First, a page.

Barli Development Institute for Rural Women

From Wikipedia, the free encyclopedia
Jump to: navigation, search

The Barli Development Institute for Rural Women in Indore is a Bahá'í inspired, though independent residential vocational education school providing programs for women in the vicinity of the city of Indore, India in the State of Madhya Pradesh as well as a base for outreach/non-residential training centers.


The Institute was founded in 1985 and was under the suggestion and direction of the National Spiritual Assembly of the Bahá'ís of India.[1][2] The word "Barli" denotes the central pillar which supports the tribal house typical of those areas, highlighting the belief of the institute that women are the central pillars of society.[3] On Sept. 11, 2001, the institute registered as an independent NGO and dropped the name Baha'i from its formal name.[4] In 2004 the institute began developing regional satellite training non-residential opportunities.[3]


Through June 1996, a total of 769 rural tribal women have been trained at the Institute with a variety of measures of successful impact on the lives of graduates including:[5]

  • 45% of them established small businesses,
  • 62% are functionally literate or semi-literate (which has motivated people to send their children to school),
  • 42% have started growing vegetables,
  • 97% are using safe drinking water,
  • all the former trainees and many of their male relatives have given up drinking alcohol,
  • caste prejudices have been eliminated.

In contrast, in 1994, only 92 of every 1000 tribal girls were literate; only 3 in every 1000 made it as far as middle school; and just 1 in every 1000 actually completed her secondary schooling.[1]


  • In 1990, two of its (formerly illiterate) trainees won first prize in a Learner's Song Competition sponsored by UNESCO.
  • In 1990, the literacy methodology used at the Institute was adopted by the University of Leicester, U.K.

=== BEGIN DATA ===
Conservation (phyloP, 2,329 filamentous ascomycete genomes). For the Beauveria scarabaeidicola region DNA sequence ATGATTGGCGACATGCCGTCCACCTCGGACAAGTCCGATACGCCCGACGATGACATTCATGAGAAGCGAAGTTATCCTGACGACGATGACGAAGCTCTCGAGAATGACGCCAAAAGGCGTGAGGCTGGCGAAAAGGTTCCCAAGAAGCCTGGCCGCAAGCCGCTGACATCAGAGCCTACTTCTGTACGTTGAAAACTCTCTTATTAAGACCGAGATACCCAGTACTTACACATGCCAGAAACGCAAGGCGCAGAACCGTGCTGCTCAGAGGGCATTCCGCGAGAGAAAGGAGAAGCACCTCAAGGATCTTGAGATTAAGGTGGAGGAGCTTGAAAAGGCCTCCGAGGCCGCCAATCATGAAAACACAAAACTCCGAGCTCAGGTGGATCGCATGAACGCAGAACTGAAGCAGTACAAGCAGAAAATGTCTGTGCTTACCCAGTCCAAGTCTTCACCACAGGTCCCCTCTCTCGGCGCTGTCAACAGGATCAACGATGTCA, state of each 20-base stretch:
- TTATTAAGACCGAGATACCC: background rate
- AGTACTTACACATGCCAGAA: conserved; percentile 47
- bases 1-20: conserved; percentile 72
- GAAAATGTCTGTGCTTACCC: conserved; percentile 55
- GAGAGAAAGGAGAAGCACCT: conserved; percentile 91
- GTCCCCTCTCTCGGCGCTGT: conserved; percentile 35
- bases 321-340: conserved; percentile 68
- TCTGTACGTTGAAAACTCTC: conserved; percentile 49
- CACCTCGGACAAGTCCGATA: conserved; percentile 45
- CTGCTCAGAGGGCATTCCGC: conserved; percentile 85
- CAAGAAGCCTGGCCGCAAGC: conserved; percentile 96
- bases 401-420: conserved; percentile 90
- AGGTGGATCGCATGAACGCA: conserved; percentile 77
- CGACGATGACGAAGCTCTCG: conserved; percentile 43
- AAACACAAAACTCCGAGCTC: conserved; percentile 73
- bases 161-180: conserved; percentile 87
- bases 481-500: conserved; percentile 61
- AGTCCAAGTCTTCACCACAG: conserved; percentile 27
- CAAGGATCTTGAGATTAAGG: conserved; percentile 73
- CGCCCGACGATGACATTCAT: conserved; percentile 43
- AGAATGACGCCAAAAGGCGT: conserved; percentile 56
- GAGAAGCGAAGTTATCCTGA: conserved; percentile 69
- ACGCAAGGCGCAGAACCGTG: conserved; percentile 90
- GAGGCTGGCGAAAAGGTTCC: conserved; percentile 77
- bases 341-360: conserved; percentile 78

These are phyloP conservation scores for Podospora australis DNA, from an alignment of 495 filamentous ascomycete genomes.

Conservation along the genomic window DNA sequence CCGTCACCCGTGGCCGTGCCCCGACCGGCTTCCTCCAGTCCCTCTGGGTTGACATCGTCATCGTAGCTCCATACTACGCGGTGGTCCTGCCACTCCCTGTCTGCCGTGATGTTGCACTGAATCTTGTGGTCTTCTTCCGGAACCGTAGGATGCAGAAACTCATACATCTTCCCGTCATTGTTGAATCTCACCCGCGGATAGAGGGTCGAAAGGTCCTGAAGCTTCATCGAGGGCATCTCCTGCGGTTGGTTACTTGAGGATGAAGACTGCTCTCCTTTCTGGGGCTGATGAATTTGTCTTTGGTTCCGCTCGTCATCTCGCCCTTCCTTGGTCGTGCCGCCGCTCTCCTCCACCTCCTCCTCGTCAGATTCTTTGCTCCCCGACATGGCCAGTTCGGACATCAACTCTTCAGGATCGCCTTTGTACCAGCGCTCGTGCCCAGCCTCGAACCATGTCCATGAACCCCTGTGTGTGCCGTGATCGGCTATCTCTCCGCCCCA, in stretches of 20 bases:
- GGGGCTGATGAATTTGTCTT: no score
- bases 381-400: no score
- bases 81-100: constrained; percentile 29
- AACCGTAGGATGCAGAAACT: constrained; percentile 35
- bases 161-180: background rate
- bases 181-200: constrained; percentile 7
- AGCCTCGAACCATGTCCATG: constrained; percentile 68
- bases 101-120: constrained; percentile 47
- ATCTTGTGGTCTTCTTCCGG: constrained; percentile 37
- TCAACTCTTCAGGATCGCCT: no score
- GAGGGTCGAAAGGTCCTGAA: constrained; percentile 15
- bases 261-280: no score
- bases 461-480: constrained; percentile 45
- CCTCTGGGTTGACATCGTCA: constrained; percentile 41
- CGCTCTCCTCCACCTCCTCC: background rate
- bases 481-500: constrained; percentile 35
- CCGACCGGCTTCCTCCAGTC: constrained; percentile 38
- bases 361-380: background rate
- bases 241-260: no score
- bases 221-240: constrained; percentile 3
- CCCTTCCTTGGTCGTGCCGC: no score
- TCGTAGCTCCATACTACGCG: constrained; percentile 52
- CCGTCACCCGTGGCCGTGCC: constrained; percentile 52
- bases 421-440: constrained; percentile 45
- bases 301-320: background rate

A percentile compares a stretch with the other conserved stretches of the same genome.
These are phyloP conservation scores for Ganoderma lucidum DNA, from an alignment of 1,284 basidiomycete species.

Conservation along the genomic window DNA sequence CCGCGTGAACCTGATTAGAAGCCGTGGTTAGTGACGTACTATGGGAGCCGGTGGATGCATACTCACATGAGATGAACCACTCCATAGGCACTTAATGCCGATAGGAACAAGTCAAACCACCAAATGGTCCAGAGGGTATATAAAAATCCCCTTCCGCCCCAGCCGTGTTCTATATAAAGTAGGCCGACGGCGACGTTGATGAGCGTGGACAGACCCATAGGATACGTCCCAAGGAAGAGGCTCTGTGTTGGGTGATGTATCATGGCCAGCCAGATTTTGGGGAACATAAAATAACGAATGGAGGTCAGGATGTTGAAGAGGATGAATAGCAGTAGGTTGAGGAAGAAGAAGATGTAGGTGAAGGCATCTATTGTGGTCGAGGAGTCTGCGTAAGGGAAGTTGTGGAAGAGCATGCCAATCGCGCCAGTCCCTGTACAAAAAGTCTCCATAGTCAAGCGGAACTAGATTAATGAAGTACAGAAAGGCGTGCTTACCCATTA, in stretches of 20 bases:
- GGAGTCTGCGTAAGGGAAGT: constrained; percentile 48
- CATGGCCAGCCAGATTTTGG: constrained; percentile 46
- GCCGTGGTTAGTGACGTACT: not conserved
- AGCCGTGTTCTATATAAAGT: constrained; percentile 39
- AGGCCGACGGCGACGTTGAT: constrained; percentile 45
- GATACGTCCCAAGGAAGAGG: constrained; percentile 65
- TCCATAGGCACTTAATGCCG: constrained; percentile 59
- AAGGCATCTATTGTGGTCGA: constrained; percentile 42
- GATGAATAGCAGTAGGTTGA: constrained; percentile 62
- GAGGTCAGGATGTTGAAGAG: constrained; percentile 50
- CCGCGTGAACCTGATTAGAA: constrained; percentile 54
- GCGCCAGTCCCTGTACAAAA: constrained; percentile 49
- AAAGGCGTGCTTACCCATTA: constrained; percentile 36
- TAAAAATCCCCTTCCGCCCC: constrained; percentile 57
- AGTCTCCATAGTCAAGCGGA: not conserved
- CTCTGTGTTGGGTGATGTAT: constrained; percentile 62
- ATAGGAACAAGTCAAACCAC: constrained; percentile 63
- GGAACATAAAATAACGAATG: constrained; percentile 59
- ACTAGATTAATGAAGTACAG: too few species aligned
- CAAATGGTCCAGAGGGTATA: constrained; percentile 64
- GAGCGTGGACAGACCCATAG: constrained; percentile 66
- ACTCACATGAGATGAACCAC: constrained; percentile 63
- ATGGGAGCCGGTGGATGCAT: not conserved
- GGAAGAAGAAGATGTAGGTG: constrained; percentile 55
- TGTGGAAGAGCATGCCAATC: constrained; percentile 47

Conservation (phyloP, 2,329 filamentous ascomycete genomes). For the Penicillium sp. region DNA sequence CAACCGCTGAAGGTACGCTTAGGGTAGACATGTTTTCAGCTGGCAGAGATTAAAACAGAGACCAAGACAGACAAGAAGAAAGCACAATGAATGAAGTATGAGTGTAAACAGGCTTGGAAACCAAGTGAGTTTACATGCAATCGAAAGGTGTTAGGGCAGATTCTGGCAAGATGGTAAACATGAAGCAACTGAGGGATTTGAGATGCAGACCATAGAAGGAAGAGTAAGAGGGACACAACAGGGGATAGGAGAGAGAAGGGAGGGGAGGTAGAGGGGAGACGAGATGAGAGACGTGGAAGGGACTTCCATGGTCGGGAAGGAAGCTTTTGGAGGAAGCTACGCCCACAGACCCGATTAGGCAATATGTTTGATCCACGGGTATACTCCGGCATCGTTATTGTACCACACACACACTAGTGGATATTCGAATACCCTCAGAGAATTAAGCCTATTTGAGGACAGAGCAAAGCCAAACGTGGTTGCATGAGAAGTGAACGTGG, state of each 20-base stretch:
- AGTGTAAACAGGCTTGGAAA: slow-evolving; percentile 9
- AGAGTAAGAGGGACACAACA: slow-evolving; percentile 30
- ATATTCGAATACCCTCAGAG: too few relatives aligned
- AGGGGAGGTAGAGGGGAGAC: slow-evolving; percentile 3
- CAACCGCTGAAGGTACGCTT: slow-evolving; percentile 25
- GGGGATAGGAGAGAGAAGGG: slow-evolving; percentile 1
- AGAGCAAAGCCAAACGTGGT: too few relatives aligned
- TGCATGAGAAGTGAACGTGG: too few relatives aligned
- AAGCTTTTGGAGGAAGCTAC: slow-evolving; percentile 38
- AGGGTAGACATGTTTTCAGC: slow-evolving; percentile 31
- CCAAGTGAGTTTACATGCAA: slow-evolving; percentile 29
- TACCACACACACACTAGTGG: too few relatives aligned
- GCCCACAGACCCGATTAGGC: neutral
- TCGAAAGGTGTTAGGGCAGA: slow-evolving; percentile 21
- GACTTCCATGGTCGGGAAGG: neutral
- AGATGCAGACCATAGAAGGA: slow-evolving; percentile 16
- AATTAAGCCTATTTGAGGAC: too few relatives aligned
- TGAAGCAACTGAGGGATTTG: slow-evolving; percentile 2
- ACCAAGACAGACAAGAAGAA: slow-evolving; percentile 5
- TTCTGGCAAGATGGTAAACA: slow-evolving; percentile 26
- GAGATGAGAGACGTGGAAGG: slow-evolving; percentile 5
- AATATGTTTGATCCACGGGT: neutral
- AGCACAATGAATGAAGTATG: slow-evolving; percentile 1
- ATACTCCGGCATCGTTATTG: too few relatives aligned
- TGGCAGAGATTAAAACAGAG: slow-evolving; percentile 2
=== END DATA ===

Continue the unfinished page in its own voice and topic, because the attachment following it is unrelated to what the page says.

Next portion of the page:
• In 1992, UNEP conferred the Institute with the Global 500 Roll of Honour for outstanding environmental achievements in helping to eradicate guinea worm from 302 villages in Jhabua district in educating and training women and villagers.[6] " the district is completely free of Guinea Worms."[7]
  • In 1994, the Institute is listed in UNESCO's INNOV database as one of 81 successful basic education projects in developing countries.
  • Since 1990, the Institute has been a placement agency for eight Master of Social Work students from the Indore School of Social Work.

Graduates receive a certificate through the National Open School program.[1]


The institute offers a variety of classes arranged around six-month and one year residential programs at its 6-acre (24,000 m2) facilities and three months non-residential at the satellite outreach centers.[3] Programmes include family life skills, environmental education and gardening, literacy in Hindi, public health,[4] and vocational education; some subjects are taught directly and some holistically. Since 1998 the Institute has helped provide and train students to use large solar ovens.[8] There are also "train the trainer" type programs and refresher courses for area coordinators.[3]

Many former graduates work approximately 100 days each year on field visits to conduct awareness raising programmes, recruit women for courses, do surveys and research, and to assist the former trainees to organize women's committees.[5]

See also[edit]


External links[edit]